Atlas, a humanoid robot, is competing against 16 other robots in a Pentagon-sponsored contest this weekend.
Atlas, a humanoid robot, is competing against 16 other robots in a Pentagon-sponsored contest this weekend. Greg Allen/NPR
Under throbbing loudspeakers at a NASCAR track south of Miami, vaguely humanoid robots with two legs, four legs and tank treads take up garages that normally house race cars.
The robots, along with researchers from the Massachusetts Institute of Technology, Lockheed Martin, NASA and 13 other teams from around the world, are in Homestead, Fla., for the robot Olympics on Friday and Saturday.
OK, it's not really a sanctioned Olympics event, but the DARPA Robotics Challenge is a world-class competition sponsored by the U.S. Defense Department's research agency, DARPA, with $2 million for the winning team. Teams that make it through the first round will receive $1 million in additional funding.
The eight tasks don't sound Olympian — opening a door, climbing a ladder, turning a valve, driving a vehicle, but they are for robots. If a robot can do these tasks, it could help humans by playing key roles in disaster relief.
The 2011 nuclear disaster in Fukushima, Japan, inspired the contest, says Gill Pratt, a program manager at the DARPA Defense Sciences Office. As hydrogen gas built up in the reactors, people sent in to open valves couldn't do it because the radiation was too high. If robots could have opened the valves, the incident might not have been as disastrous.
Tony Stentz, director of the National Robotics Engineering Center at Carnegie Mellon University, is also intrigued by the idea of using robots for disaster response. His answer is a red, humanlike robot called CHIMP.
"You could put a robot like CHIMP in an environment where there's a risk of fire or an explosion or a toxic gas leak," Stentz says. "It could do work rather than subjecting a person to that risk."
Instead of feet, CHIMP moves on tracks that look like tank treads. It does well on tasks involving manipulation — like opening a door — but Stentz says CHIMP's not so good on mobility tasks, like driving a vehicle or moving over rough terrain. Climbing a ladder is "certainly not a strength."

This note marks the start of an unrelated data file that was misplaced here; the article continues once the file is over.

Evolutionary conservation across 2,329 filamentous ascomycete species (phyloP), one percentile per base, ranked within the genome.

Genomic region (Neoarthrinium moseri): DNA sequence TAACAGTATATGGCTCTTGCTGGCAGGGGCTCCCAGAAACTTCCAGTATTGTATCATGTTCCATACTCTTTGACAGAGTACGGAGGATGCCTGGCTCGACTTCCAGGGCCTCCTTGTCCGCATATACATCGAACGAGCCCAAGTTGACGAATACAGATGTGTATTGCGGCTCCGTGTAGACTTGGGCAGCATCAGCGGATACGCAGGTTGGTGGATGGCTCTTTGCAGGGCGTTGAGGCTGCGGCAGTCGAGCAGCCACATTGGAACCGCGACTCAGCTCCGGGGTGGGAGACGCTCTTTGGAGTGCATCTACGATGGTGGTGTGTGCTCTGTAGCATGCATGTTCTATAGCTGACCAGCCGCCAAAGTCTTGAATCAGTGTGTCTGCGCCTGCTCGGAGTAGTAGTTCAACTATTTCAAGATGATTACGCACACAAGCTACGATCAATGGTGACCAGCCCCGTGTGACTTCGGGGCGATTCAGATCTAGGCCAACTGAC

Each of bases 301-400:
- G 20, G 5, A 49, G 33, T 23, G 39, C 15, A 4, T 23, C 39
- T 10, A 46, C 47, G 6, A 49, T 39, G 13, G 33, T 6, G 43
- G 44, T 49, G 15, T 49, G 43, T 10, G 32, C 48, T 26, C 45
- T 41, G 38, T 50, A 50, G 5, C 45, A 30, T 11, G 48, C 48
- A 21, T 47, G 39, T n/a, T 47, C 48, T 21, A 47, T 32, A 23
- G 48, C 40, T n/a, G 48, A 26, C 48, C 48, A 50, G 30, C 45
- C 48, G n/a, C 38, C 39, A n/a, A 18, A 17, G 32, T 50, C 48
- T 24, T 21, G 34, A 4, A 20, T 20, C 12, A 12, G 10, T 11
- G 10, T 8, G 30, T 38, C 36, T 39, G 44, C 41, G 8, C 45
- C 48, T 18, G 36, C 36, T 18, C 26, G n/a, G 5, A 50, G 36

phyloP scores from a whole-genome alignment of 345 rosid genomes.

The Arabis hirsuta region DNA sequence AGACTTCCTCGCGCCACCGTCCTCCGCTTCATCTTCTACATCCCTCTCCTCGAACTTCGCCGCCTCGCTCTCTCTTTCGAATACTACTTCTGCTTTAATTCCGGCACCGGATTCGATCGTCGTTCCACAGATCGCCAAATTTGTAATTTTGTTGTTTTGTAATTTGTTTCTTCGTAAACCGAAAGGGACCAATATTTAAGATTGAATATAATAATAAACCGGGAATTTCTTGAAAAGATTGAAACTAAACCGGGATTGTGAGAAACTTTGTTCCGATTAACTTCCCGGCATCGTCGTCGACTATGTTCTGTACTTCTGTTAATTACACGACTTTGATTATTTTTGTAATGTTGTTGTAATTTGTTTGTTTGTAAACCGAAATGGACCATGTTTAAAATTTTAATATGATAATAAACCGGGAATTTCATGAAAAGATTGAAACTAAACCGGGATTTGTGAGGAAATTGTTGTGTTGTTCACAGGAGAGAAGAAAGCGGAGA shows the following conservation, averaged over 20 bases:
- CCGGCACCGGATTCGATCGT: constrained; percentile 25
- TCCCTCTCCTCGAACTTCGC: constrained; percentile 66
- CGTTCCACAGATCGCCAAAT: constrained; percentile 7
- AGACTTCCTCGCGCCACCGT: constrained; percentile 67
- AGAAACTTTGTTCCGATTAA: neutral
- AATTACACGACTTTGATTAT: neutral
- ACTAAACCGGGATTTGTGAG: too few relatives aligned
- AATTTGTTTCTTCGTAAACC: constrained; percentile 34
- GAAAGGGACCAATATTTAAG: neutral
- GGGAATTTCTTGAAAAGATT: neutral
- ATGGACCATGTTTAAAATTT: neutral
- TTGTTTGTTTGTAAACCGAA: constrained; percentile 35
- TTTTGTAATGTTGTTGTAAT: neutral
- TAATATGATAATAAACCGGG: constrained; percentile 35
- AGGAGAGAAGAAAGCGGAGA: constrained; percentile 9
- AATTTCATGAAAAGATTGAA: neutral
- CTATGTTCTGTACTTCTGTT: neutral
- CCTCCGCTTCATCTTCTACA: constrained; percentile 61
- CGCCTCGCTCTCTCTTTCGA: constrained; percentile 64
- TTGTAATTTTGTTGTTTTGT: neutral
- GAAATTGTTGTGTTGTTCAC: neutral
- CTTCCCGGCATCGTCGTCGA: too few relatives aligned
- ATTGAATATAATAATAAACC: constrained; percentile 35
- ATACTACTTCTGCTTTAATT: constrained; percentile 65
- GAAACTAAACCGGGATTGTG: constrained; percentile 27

On the speedway track Friday morning, one of the two robots from NASA was having problems too. Nic Radford with NASA's Johnson Space Center team says his group is working through "network problems." The team just started building its robot in October and had to contend with a government shutdown and furloughs from sequestration.
By Friday afternoon, clearly one of the teams to watch was Schaft, a group from Japan that was leading all competitors. The Schaft team wasn't giving interviews, but nearby, Brett Kennedy, group supervisor with NASA's Jet Propulsion Lab, was happy to talk. Its robot, RoboSimian, is inspired by our primate cousins. RoboSimian's four limbs make it more stable than bipedal robots.
"We don't have arms and legs; we have limbs," Kennedy says. "Each one of those limbs is capable of both mobility and manipulation. Each one of those limbs will ultimately have a hand at the end of it."
Computer scientists and engineers here say it's a rare opportunity — the chance to see the leaders in robotics bringing their work out into the field. But although everyone wants to win the $2 million prize and bragging rights to the world's top robot, Kennedy says it's pretty collegial.
"Most of us are much more concerned with pushing robotics forward than we are with beating the other guy," Kennedy says. "That's not really the point."